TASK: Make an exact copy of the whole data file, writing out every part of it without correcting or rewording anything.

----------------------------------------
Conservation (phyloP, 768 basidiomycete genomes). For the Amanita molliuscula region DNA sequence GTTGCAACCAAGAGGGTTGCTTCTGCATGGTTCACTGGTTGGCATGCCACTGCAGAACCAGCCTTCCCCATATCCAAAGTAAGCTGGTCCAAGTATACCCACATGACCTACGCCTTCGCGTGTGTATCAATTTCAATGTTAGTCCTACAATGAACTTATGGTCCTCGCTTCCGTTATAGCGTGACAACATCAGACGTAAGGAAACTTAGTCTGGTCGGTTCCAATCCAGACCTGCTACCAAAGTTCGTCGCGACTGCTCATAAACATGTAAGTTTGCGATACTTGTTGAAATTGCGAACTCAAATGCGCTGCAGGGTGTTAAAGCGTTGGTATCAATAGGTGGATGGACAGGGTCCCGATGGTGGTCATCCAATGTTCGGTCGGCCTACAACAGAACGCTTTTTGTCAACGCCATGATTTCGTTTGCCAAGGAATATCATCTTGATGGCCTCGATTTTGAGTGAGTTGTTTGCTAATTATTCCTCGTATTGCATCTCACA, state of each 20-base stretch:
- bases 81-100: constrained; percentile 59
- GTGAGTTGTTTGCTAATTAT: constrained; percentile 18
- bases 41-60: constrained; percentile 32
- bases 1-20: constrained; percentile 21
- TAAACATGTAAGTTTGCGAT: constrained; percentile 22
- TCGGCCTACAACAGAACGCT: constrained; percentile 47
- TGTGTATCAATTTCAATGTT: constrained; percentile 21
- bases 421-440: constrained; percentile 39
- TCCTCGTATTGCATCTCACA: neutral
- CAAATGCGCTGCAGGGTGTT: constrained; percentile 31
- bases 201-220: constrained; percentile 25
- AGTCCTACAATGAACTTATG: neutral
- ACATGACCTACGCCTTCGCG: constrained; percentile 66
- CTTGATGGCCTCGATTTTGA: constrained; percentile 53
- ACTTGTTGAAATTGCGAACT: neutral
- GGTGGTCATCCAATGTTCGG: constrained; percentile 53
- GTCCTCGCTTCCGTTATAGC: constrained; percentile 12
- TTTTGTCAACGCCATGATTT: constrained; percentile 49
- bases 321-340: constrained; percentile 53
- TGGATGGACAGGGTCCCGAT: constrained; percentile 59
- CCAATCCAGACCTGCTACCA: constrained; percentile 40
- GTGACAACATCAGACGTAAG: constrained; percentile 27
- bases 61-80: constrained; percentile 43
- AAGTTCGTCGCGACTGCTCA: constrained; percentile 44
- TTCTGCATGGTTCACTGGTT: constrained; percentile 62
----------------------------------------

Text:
Conservation (phyloP, 768 basidiomycete genomes). For the Amanita molliuscula region DNA sequence GTTGCAACCAAGAGGGTTGCTTCTGCATGGTTCACTGGTTGGCATGCCACTGCAGAACCAGCCTTCCCCATATCCAAAGTAAGCTGGTCCAAGTATACCCACATGACCTACGCCTTCGCGTGTGTATCAATTTCAATGTTAGTCCTACAATGAACTTATGGTCCTCGCTTCCGTTATAGCGTGACAACATCAGACGTAAGGAAACTTAGTCTGGTCGGTTCCAATCCAGACCTGCTACCAAAGTTCGTCGCGACTGCTCATAAACATGTAAGTTTGCGATACTTGTTGAAATTGCGAACTCAAATGCGCTGCAGGGTGTTAAAGCGTTGGTATCAATAGGTGGATGGACAGGGTCCCGATGGTGGTCATCCAATGTTCGGTCGGCCTACAACAGAACGCTTTTTGTCAACGCCATGATTTCGTTTGCCAAGGAATATCATCTTGATGGCCTCGATTTTGAGTGAGTTGTTTGCTAATTATTCCTCGTATTGCATCTCACA, state of each 20-base stretch:
- bases 81-100: constrained; percentile 59
- GTGAGTTGTTTGCTAATTAT: constrained; percentile 18
- bases 41-60: constrained; percentile 32
- bases 1-20: constrained; percentile 21
- TAAACATGTAAGTTTGCGAT: constrained; percentile 22
- TCGGCCTACAACAGAACGCT: constrained; percentile 47
- TGTGTATCAATTTCAATGTT: constrained; percentile 21
- bases 421-440: constrained; percentile 39
- TCCTCGTATTGCATCTCACA: neutral
- CAAATGCGCTGCAGGGTGTT: constrained; percentile 31
- bases 201-220: constrained; percentile 25
- AGTCCTACAATGAACTTATG: neutral
- ACATGACCTACGCCTTCGCG: constrained; percentile 66
- CTTGATGGCCTCGATTTTGA: constrained; percentile 53
- ACTTGTTGAAATTGCGAACT: neutral
- GGTGGTCATCCAATGTTCGG: constrained; percentile 53
- GTCCTCGCTTCCGTTATAGC: constrained; percentile 12
- TTTTGTCAACGCCATGATTT: constrained; percentile 49
- bases 321-340: constrained; percentile 53
- TGGATGGACAGGGTCCCGAT: constrained; percentile 59
- CCAATCCAGACCTGCTACCA: constrained; percentile 40
- GTGACAACATCAGACGTAAG: constrained; percentile 27
- bases 61-80: constrained; percentile 43
- AAGTTCGTCGCGACTGCTCA: constrained; percentile 44
- TTCTGCATGGTTCACTGGTT: constrained; percentile 62